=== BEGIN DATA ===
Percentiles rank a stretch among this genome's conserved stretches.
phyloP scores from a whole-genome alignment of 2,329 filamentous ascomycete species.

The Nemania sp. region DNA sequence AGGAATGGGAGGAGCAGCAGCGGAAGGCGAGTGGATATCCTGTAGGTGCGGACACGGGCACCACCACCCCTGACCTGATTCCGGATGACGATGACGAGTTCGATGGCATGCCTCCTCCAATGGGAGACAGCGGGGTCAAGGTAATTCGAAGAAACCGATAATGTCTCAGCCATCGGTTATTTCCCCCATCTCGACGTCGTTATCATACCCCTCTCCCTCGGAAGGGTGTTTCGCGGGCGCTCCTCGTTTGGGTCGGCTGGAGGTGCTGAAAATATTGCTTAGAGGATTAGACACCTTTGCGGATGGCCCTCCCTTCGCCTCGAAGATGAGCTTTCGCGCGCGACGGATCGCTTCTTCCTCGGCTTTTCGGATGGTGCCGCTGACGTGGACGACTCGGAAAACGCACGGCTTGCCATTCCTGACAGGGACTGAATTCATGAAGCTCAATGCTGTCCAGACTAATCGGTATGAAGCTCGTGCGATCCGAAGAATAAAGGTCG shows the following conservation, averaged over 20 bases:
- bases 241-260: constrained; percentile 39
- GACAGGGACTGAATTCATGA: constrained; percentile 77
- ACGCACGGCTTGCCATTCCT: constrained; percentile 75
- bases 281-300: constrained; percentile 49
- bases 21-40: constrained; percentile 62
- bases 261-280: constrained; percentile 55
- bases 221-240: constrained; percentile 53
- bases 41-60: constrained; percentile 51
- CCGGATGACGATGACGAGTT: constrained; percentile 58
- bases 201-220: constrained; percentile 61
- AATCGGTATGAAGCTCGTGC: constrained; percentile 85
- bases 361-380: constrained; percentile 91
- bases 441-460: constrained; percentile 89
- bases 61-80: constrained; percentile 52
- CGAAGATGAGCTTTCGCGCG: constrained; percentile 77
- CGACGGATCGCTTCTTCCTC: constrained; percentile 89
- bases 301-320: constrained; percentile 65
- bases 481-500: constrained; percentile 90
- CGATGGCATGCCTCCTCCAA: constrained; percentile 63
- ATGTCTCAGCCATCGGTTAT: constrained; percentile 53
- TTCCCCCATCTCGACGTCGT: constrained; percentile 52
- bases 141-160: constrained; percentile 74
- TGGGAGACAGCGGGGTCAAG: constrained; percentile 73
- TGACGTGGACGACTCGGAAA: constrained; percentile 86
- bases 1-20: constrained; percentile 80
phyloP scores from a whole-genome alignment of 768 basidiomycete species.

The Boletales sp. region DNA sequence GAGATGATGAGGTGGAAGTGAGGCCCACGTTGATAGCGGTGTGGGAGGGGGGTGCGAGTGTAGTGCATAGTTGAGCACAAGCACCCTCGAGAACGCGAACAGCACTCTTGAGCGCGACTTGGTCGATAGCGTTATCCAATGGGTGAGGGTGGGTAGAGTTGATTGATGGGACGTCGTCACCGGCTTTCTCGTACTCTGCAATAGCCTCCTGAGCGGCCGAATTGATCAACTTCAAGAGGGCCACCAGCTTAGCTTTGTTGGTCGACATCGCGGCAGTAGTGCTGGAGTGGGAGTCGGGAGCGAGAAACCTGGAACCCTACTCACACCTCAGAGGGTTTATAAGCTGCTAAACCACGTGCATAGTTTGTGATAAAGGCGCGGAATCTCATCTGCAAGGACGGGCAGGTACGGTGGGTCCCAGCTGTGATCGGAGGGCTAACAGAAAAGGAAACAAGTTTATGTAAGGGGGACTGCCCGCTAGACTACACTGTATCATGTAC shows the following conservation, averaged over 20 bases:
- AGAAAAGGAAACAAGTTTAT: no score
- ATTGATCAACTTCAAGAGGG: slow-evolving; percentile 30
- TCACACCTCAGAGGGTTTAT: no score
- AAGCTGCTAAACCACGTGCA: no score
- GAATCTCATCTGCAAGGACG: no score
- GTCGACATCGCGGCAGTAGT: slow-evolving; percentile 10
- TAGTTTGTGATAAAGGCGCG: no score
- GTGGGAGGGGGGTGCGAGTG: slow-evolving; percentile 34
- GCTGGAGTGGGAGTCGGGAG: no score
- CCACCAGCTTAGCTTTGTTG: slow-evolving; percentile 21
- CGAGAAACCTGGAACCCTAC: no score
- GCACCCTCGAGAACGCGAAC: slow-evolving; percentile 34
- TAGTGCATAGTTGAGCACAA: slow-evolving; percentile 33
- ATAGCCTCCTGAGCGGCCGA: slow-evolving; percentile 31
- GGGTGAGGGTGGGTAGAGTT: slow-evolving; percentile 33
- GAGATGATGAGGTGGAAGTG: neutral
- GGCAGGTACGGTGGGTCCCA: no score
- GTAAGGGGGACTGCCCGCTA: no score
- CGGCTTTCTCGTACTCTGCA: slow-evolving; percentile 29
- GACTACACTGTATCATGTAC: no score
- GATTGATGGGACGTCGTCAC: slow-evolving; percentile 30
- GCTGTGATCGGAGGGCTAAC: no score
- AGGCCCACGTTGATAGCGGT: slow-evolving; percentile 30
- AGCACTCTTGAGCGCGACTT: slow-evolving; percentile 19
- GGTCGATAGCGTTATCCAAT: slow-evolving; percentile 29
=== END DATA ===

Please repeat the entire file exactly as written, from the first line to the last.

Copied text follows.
Percentiles rank a stretch among this genome's conserved stretches.
phyloP scores from a whole-genome alignment of 2,329 filamentous ascomycete species.

The Nemania sp. region DNA sequence AGGAATGGGAGGAGCAGCAGCGGAAGGCGAGTGGATATCCTGTAGGTGCGGACACGGGCACCACCACCCCTGACCTGATTCCGGATGACGATGACGAGTTCGATGGCATGCCTCCTCCAATGGGAGACAGCGGGGTCAAGGTAATTCGAAGAAACCGATAATGTCTCAGCCATCGGTTATTTCCCCCATCTCGACGTCGTTATCATACCCCTCTCCCTCGGAAGGGTGTTTCGCGGGCGCTCCTCGTTTGGGTCGGCTGGAGGTGCTGAAAATATTGCTTAGAGGATTAGACACCTTTGCGGATGGCCCTCCCTTCGCCTCGAAGATGAGCTTTCGCGCGCGACGGATCGCTTCTTCCTCGGCTTTTCGGATGGTGCCGCTGACGTGGACGACTCGGAAAACGCACGGCTTGCCATTCCTGACAGGGACTGAATTCATGAAGCTCAATGCTGTCCAGACTAATCGGTATGAAGCTCGTGCGATCCGAAGAATAAAGGTCG shows the following conservation, averaged over 20 bases:
- bases 241-260: constrained; percentile 39
- GACAGGGACTGAATTCATGA: constrained; percentile 77
- ACGCACGGCTTGCCATTCCT: constrained; percentile 75
- bases 281-300: constrained; percentile 49
- bases 21-40: constrained; percentile 62
- bases 261-280: constrained; percentile 55
- bases 221-240: constrained; percentile 53
- bases 41-60: constrained; percentile 51
- CCGGATGACGATGACGAGTT: constrained; percentile 58
- bases 201-220: constrained; percentile 61
- AATCGGTATGAAGCTCGTGC: constrained; percentile 85
- bases 361-380: constrained; percentile 91
- bases 441-460: constrained; percentile 89
- bases 61-80: constrained; percentile 52
- CGAAGATGAGCTTTCGCGCG: constrained; percentile 77
- CGACGGATCGCTTCTTCCTC: constrained; percentile 89
- bases 301-320: constrained; percentile 65
- bases 481-500: constrained; percentile 90
- CGATGGCATGCCTCCTCCAA: constrained; percentile 63
- ATGTCTCAGCCATCGGTTAT: constrained; percentile 53
- TTCCCCCATCTCGACGTCGT: constrained; percentile 52
- bases 141-160: constrained; percentile 74
- TGGGAGACAGCGGGGTCAAG: constrained; percentile 73
- TGACGTGGACGACTCGGAAA: constrained; percentile 86
- bases 1-20: constrained; percentile 80
phyloP scores from a whole-genome alignment of 768 basidiomycete species.

The Boletales sp. region DNA sequence GAGATGATGAGGTGGAAGTGAGGCCCACGTTGATAGCGGTGTGGGAGGGGGGTGCGAGTGTAGTGCATAGTTGAGCACAAGCACCCTCGAGAACGCGAACAGCACTCTTGAGCGCGACTTGGTCGATAGCGTTATCCAATGGGTGAGGGTGGGTAGAGTTGATTGATGGGACGTCGTCACCGGCTTTCTCGTACTCTGCAATAGCCTCCTGAGCGGCCGAATTGATCAACTTCAAGAGGGCCACCAGCTTAGCTTTGTTGGTCGACATCGCGGCAGTAGTGCTGGAGTGGGAGTCGGGAGCGAGAAACCTGGAACCCTACTCACACCTCAGAGGGTTTATAAGCTGCTAAACCACGTGCATAGTTTGTGATAAAGGCGCGGAATCTCATCTGCAAGGACGGGCAGGTACGGTGGGTCCCAGCTGTGATCGGAGGGCTAACAGAAAAGGAAACAAGTTTATGTAAGGGGGACTGCCCGCTAGACTACACTGTATCATGTAC shows the following conservation, averaged over 20 bases:
- AGAAAAGGAAACAAGTTTAT: no score
- ATTGATCAACTTCAAGAGGG: slow-evolving; percentile 30
- TCACACCTCAGAGGGTTTAT: no score
- AAGCTGCTAAACCACGTGCA: no score
- GAATCTCATCTGCAAGGACG: no score
- GTCGACATCGCGGCAGTAGT: slow-evolving; percentile 10
- TAGTTTGTGATAAAGGCGCG: no score
- GTGGGAGGGGGGTGCGAGTG: slow-evolving; percentile 34
- GCTGGAGTGGGAGTCGGGAG: no score
- CCACCAGCTTAGCTTTGTTG: slow-evolving; percentile 21
- CGAGAAACCTGGAACCCTAC: no score
- GCACCCTCGAGAACGCGAAC: slow-evolving; percentile 34
- TAGTGCATAGTTGAGCACAA: slow-evolving; percentile 33
- ATAGCCTCCTGAGCGGCCGA: slow-evolving; percentile 31
- GGGTGAGGGTGGGTAGAGTT: slow-evolving; percentile 33
- GAGATGATGAGGTGGAAGTG: neutral
- GGCAGGTACGGTGGGTCCCA: no score
- GTAAGGGGGACTGCCCGCTA: no score
- CGGCTTTCTCGTACTCTGCA: slow-evolving; percentile 29
- GACTACACTGTATCATGTAC: no score
- GATTGATGGGACGTCGTCAC: slow-evolving; percentile 30
- GCTGTGATCGGAGGGCTAAC: no score
- AGGCCCACGTTGATAGCGGT: slow-evolving; percentile 30
- AGCACTCTTGAGCGCGACTT: slow-evolving; percentile 19
- GGTCGATAGCGTTATCCAAT: slow-evolving; percentile 29